Content of SAT II Physics
Math and physics go hand in hand, right? You might be
surprised, then, to learn that you aren’t allowed to use a calculator
on SAT II Physics. The math required of you never goes beyond simple
arithmetic and manipulation of equations. You have, on average,
48 seconds to answer each question, and the people at ETS realize
that isn’t enough time to delve into problems involving simultaneous
equations or complex trigonometry. They’re more interested in testing
your grasp of the basic concepts of physics. If you’ve grasped these concepts,
your weakness in math isn’t going to hurt you.
ETS breaks down the concepts you need to know for the
test into six categories:
Topic  Percentage of the Test 

Mechanics  34–38% 
Electricity and Magnetism  22–26% 
Waves  15–19% 
Heat, Kinetic Theory, and Thermodynamics  8–12% 
Modern Physics  8–12% 
Miscellaneous  2–4% 
While these categories are helpful, they are also very
broad. You may be a whiz with waves but a loser with lenses, and
want to know how much of the waves portion of the test will be devoted
to optics. To help you out, we’ve broken the test down even further
so that you’ll know exactly where to expect to feel the squeeze.
(These figures are only approximations, and may vary from test to
test.)
Topic  % of the Test  Number of Questions 

Mechanics  34–38%  25–29 
Vectors  2%  1–2 
Kinematics  6%  4–5 
Dynamics  10%  7–8 
Work, Energy, and Power  6%  4–5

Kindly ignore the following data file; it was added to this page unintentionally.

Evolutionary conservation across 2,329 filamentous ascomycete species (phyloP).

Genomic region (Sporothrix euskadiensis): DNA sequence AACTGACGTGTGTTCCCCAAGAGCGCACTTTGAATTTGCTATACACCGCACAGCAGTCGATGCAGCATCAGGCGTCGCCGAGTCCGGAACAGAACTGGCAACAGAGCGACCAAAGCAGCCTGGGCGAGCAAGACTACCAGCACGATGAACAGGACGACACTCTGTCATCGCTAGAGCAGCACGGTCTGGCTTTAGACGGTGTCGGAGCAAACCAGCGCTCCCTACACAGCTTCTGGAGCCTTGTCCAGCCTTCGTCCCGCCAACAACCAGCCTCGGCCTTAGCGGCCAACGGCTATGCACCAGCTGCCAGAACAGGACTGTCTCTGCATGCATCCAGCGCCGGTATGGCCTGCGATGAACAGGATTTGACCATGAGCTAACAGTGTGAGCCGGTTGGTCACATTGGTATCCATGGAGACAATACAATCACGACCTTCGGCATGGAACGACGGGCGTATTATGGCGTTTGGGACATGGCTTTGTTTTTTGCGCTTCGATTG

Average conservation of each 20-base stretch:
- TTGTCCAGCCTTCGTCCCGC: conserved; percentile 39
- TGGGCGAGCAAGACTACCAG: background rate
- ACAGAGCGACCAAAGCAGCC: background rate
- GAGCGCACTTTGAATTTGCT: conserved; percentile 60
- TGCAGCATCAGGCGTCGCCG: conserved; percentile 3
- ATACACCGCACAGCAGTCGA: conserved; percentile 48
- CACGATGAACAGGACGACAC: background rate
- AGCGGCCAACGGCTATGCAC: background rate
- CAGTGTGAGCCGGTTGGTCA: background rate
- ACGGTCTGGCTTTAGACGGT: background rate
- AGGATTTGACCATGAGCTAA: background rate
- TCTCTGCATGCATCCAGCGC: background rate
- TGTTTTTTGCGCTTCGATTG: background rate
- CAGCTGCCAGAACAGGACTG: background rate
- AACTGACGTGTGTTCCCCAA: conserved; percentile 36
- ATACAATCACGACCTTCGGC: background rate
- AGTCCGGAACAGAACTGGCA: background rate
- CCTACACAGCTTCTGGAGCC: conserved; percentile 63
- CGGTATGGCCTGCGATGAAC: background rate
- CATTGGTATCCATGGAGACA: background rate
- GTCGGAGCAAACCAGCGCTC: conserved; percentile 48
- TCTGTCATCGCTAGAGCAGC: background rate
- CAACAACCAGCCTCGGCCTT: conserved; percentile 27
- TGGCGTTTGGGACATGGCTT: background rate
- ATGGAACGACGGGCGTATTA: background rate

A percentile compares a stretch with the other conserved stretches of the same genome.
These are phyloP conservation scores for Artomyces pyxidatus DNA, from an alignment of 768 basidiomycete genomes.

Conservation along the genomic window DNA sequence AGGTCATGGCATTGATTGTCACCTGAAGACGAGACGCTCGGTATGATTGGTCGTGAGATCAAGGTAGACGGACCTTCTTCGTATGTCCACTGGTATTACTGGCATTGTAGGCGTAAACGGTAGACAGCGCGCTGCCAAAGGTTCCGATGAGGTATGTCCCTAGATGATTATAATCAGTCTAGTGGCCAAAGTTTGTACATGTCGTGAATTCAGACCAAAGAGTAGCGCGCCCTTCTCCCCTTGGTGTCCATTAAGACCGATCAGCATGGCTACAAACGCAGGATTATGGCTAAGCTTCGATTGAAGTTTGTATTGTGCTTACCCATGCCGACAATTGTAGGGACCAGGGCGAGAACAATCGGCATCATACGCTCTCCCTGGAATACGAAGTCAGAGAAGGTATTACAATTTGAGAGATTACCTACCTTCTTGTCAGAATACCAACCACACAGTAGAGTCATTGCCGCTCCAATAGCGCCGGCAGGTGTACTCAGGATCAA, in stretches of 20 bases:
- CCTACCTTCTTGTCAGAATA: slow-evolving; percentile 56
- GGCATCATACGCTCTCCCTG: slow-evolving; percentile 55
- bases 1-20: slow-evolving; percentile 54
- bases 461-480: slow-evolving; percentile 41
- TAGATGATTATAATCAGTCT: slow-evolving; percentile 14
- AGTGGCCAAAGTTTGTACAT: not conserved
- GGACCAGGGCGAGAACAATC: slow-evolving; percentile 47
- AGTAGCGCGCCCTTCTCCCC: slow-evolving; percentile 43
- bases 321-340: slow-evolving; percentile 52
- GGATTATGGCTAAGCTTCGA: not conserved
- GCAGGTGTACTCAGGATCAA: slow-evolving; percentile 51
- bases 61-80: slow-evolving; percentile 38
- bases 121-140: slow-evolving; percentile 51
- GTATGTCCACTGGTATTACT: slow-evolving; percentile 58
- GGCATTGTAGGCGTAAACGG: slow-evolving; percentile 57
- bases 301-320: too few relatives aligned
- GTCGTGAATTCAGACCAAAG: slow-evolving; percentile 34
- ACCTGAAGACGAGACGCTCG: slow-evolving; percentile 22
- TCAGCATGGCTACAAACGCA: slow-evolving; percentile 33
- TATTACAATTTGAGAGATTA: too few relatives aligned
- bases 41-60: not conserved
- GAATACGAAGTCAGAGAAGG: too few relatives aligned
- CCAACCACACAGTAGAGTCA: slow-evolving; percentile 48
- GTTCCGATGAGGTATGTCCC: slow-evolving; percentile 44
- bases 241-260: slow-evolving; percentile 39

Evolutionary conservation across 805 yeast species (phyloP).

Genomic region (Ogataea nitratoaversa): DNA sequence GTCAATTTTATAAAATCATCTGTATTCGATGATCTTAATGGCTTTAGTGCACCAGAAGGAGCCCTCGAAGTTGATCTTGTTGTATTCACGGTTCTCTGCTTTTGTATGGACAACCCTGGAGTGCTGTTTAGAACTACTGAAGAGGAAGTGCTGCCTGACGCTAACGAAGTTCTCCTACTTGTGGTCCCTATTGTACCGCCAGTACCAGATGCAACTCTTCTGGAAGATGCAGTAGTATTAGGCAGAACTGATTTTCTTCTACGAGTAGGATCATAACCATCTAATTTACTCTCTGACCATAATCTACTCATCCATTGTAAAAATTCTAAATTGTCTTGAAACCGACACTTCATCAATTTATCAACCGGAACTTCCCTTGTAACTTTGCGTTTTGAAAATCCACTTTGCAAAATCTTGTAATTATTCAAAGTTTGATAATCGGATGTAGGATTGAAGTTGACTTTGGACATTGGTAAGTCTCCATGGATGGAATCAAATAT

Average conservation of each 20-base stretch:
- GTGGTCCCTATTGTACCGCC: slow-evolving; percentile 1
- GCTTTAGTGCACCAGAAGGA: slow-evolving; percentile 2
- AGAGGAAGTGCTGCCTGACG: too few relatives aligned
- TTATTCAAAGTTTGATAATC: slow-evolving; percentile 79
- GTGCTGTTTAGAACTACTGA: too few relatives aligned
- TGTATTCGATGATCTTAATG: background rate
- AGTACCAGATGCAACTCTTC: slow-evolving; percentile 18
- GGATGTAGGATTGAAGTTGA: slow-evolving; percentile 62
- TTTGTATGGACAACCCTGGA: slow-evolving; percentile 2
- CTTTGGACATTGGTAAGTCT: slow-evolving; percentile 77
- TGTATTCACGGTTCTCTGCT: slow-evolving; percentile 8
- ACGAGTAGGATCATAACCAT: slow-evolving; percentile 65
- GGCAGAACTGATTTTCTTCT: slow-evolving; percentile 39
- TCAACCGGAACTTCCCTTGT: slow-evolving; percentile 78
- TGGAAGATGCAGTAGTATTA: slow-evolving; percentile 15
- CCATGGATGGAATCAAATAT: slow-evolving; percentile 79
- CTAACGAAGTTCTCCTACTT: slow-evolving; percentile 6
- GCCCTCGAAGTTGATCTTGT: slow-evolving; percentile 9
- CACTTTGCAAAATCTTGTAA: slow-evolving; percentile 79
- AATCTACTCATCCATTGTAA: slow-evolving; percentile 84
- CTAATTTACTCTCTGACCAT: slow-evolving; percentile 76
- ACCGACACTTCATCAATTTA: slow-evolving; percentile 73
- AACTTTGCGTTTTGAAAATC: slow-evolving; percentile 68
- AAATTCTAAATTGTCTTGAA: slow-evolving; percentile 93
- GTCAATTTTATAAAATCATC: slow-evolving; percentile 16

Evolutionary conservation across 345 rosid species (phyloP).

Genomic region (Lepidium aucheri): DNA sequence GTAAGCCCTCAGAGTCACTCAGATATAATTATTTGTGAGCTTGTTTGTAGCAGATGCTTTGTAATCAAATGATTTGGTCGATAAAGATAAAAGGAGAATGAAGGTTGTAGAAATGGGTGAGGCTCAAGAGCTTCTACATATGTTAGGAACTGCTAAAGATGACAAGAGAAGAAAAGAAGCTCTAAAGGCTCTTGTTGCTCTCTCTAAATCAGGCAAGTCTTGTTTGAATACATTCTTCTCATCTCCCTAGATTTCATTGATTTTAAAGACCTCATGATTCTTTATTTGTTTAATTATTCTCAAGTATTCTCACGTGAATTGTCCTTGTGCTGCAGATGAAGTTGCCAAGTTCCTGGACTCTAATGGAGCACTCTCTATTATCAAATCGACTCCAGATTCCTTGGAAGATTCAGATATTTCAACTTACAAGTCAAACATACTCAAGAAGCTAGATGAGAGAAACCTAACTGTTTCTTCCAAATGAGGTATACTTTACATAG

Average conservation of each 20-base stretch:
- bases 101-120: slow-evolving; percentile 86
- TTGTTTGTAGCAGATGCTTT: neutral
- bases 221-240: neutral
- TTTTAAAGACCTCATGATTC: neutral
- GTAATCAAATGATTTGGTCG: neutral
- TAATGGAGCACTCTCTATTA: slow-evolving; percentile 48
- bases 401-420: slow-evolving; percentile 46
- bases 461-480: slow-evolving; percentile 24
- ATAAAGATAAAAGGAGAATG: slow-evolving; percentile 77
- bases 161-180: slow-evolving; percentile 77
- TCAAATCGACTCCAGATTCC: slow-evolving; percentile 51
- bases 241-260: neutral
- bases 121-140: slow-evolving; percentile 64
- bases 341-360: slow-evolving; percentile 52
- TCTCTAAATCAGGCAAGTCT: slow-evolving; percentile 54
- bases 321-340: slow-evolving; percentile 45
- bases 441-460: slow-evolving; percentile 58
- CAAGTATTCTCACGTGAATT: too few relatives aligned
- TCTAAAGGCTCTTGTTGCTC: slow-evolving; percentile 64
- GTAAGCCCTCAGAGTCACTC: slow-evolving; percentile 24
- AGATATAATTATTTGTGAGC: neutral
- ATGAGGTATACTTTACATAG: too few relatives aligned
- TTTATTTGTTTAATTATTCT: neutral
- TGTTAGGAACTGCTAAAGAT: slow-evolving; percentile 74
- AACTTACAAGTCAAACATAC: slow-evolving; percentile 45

Special Problems in Mechanics  5%  3–4 
Linear Momentum  2%  1–2 
Rotational Motion  1%  0–1 
Circular Motion and Gravitation  4%  2–4 
Thermal Physics  8–12%  6–10 
Heat and Temperature  4%  2–4 
Kinetic Theory and Ideal Gas Laws  2–3%  1–2 
Laws of Thermodynamics  1%  0–2 
Heat Engines  2–3%  1–2 
Electricity & Magnetism  22–26%  16–20 
Electric Fields, Forces, Potential  10%  7–8 
Magnetic Fields and Forces  6%  4–5 
Electromagnetic Induction  1%  1 
Circuits and Circuit Elements  6%  4–5 
Waves  15–19%  11–15 
Waves  10%  7–8 
Optics  7%  5–6 
Modern Physics  8–12%  6–9 
Special Relativity  1–2%  1–2 
Atomic Models  3%  2–3 
Quantum Physics  2%  1–2 
Nuclear Physics  3%  2–3 
Miscellaneous  2–4%  1–3 
Graph Analysis  1–2%  0–2 
Equation Manipulation  0.5–1%  0–1 
Significant Digits and Lab Skills  0.5–1%  0–1 
The chapters of this book are organized according to these
categories. If a physics topic is not in this book, you don’t need
to know it. Here’s some other helpful information:
You need to know: the formulas expressing
physical relationships (such as F = ma),
how to manipulate equations, how to read a graph
You don’t need to know: trig identities,
calculus, threedimensional vectors and graphs, physical constants
(such as G = 6.6710^{–11 }N·m^{2} ⁄
kg^{2})